Technological innovation is a natural, healthy and wholly expected part of running a business. You need to constantly improve your tools and processes in order to grow. But no matter how cool it is, your new technology is completely pointless until people actually adopt it. We take a look at some of the main reasons people resist technological change and explore winning strategies which encourage employees to rapidly adopt new technology.
Managing resistance to change starts with understanding it. The introduction of new technology in the workforce has historically posed a major threat to workers’ sense of security, stability and purpose. Key reasons people resist change can include:
- Fear of the unknown
- Not being consulted
- Lack of communication
- Threat to expertise or status
- No clear benefits or value
- Unclear on the need for change
- Effort required to learn
- Lack the skills to use it
- Distrust management
- Hardwired habits
- Lack agency
Anticipate the main reasons your employees might be reluctant to use your new tool before you introduce it. Better yet, actively consult them during the tool research stage. It will help you lead from a position of empathy and adopt strategies which actually address people’s concerns and reservations.
Why should I bother? How much extra effort will this cost me?
Always prioritize ease of use. Simply put, the easier it is to use your new technology, the quicker the adoption. While it might not necessarily be “fun”, a well-designed user interface makes using your tool infinitely more enjoyable than one requiring a set of complex commands and its own taxonomy. People hate wasting time in tools – it feels unproductive and takes them away from “real” work – so select a technology that’s intuitive and easily accessible.
How does it affect me? Will it change the way I work?
Demonstrating clear personal gain from the outset is crucial. People don’t want to hear about how cost-effective it is for the company; they want to know how it will directly impact and transform their working lives. Make sure you link the positives of the tool directly to people’s needs – how it makes their life easier, what burdens it removes, how it improves their workflow and productivity. To invest time and effort into learning how to use the new technology, people need to clearly understand its benefits – as well as what is broken with the existing system.
Is this actually for me? Can I shape how I use it? Will it be used to control or limit me?
As technological thinker Calestous Juma argues, people don’t fear technology just because it is new; they fear it because it means losing a piece of their identity. Including people from the start and demonstrating that the tool is a supplement – rather than a substitute – to their skills is crucial to successful adoption. Get your team to trial the tool before you actually buy it, and share your own data to build trust. Employees need to feel that they have control and autonomy over their work, and that the tool aligns with their own sense of purpose.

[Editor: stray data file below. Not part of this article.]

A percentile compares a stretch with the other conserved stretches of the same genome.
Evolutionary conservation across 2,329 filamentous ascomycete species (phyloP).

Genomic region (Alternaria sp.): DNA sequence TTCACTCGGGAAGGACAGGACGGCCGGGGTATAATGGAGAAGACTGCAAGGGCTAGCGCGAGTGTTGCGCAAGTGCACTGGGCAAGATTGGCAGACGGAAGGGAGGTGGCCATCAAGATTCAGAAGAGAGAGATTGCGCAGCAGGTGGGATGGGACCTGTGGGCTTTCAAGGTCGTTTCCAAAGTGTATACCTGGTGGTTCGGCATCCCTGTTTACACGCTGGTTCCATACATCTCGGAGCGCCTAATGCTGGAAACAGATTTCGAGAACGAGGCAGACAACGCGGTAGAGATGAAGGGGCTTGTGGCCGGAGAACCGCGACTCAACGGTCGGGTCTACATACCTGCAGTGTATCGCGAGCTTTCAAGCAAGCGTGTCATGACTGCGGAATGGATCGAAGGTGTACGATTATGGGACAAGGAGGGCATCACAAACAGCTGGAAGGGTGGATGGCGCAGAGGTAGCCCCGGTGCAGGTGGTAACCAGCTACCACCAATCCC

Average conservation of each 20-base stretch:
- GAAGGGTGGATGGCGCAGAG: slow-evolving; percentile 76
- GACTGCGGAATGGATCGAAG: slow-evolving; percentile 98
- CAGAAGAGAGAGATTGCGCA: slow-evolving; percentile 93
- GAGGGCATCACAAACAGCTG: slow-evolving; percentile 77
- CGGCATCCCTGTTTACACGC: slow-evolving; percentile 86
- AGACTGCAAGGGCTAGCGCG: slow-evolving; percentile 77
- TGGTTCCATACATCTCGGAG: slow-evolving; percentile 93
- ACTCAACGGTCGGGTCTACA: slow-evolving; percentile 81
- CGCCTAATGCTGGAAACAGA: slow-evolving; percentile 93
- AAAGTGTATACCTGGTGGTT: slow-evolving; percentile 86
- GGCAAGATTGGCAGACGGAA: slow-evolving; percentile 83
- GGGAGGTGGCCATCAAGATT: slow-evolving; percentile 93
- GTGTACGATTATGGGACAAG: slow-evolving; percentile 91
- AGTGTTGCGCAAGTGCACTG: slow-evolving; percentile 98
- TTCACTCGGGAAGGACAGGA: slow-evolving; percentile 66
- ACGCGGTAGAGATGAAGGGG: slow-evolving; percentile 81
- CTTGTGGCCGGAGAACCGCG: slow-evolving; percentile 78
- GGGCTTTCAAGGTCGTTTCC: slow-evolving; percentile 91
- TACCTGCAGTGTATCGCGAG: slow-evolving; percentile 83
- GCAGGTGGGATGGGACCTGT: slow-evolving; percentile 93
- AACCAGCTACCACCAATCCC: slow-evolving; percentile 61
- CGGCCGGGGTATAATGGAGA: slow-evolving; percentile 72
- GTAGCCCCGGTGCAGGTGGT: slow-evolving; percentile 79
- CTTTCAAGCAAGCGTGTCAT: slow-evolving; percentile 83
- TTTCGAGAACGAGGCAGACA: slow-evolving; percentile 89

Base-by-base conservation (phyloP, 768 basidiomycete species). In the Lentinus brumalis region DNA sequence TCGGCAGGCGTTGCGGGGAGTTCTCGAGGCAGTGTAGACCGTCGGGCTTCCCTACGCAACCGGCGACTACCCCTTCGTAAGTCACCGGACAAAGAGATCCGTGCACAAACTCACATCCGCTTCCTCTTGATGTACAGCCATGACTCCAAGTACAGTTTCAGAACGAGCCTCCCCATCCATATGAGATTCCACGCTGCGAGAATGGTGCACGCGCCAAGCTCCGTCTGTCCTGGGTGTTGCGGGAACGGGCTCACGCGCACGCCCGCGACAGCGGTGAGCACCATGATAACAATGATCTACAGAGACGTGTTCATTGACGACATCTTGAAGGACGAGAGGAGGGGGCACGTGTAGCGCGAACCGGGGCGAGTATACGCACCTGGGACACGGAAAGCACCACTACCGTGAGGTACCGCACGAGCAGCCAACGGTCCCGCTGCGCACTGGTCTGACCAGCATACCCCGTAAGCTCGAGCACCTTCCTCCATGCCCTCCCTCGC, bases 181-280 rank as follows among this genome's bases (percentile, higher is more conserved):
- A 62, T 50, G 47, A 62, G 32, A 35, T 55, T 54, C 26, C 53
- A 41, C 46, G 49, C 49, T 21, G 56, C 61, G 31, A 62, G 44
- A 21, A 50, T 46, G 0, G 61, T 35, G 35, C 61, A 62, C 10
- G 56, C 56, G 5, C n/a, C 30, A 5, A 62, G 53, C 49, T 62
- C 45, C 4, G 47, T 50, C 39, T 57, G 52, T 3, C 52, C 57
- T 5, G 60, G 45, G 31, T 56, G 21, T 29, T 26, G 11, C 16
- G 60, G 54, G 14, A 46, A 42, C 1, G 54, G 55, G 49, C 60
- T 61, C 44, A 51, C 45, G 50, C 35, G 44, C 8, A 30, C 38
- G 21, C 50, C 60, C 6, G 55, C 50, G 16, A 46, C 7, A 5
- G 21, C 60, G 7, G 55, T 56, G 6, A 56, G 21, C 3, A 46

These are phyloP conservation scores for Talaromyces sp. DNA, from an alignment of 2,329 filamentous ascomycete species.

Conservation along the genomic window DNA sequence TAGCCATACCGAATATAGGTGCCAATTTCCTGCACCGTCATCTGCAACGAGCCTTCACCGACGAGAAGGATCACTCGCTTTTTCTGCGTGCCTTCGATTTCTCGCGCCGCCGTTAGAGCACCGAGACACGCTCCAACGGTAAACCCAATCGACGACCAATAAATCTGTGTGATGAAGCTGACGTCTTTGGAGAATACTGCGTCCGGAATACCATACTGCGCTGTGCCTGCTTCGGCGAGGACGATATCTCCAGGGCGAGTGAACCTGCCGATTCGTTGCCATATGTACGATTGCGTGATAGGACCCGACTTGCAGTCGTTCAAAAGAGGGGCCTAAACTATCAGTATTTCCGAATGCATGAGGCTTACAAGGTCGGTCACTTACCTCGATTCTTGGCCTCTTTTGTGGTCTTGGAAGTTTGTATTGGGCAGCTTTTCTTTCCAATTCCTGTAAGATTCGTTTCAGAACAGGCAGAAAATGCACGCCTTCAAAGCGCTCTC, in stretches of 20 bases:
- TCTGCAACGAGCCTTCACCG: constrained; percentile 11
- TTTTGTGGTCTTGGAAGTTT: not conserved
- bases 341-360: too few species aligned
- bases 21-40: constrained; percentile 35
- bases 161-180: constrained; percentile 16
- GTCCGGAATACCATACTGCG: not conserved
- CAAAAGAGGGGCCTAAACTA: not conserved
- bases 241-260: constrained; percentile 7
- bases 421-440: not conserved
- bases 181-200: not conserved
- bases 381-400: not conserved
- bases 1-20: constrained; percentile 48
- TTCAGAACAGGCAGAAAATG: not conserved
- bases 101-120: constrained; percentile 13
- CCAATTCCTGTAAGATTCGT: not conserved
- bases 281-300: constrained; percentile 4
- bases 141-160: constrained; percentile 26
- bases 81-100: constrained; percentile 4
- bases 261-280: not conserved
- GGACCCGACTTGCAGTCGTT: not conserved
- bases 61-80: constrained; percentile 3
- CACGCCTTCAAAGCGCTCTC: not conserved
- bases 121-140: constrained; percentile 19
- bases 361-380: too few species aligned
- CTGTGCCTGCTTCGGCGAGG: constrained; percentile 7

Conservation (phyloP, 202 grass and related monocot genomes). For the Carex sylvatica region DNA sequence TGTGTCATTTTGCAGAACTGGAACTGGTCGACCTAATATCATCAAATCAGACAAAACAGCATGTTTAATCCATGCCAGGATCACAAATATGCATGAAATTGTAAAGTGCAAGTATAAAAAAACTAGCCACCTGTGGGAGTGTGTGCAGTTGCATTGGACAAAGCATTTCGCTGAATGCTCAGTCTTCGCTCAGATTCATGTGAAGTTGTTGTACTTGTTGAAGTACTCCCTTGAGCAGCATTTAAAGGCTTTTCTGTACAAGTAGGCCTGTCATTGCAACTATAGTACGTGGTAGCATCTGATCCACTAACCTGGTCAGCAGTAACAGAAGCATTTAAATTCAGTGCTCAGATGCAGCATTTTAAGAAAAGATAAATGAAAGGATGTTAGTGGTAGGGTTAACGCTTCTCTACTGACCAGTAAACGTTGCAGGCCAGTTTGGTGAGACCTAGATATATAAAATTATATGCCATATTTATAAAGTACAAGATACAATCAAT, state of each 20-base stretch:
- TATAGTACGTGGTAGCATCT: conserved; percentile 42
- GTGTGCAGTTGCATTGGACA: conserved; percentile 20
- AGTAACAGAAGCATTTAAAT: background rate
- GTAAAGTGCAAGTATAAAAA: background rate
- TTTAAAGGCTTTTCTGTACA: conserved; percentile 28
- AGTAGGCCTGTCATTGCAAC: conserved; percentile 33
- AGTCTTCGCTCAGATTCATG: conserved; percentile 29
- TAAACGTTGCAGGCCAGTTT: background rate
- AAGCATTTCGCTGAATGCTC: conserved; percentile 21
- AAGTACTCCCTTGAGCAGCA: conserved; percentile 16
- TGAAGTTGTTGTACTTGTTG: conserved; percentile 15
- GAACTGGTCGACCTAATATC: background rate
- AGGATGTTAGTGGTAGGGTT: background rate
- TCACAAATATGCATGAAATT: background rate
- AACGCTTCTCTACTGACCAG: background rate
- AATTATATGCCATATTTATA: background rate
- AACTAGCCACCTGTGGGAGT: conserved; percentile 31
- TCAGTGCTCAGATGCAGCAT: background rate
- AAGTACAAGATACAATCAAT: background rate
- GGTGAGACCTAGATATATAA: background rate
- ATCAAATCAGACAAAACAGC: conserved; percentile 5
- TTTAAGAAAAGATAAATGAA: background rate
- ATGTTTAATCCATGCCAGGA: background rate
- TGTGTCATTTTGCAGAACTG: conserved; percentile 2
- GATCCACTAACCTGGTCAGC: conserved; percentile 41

Do other people actually buy into this?
Social approval is a powerful thing. Getting a solid group of people to start successfully using and enjoying your new tool can be a great catalyst for overall buy-in. Why? Because it helps build trust for the tool. Start small – get a few tech-enthusiastic people to try it out and feed back. Ideally, choose a spread of good communicators who will be able to endorse its value and help others get to grips with it. You don’t just wat to target obvious early adopters; try to also include key influencers in your team.
How do I start to approach using it? What areas are most relevant to me?
Sadly, technology adoption doesn’t follow a simple calculation. The difficulty of adoption and learning curve involved varies from person to person, depending on their realtive experience, interest and familiarity with technology. So you need to make sure you are catering for your whole team’s learning needs. Customize training, considering light-touch online resources for the tech-savvy and opt-in group training sessions for those who want a practical walk-through. Ask people if they have specific training ideas and suggestions, or if they want a one-on-one demo for functionality specific to their role. Ideally, if you’ve picked an intuitive, simple tool your training shouldn’t drag on across multiple sessions.
When will I use it? How will it fit into my established workflow?
Your new tool has to contend with – and even uproot – established habits and routines ingrained across years of work. Try to work your new technology into everyday rhythms as quickly as possible to set it as the new standard. Try setting a useful project or practical request which depends on the tool, so people can immediately understand its value and wire individual new shortcuts. It’s essential you send a clear message that this will become an integral part of your business’ daily life, and that you’re leaving previous methods behind.
Can we revisit it if something’s not working? Will anyone listen to my ideas?
To be truly sustainable, your culture itself needs to be built on innovation. Practically speaking, that means being as open and positive to new ideas as possible. Encourage people to share suggestions for improvements, create spaces for honest feedback about your tool, and actually respond to the concerns people raise. People need to understand that it’s healthy to challenge established business norms, and that you will actually listen to them when they do. Your support here as a manager is essential for building an engaged, happy and productive workforce.
Leading with empathy makes a difference. Make sure you give your employees room to test out the tool and get comfortable using it. Your role is to clearly communicate how it makes their lives better and support their training to ensure they get as much out of it as you’ve promised.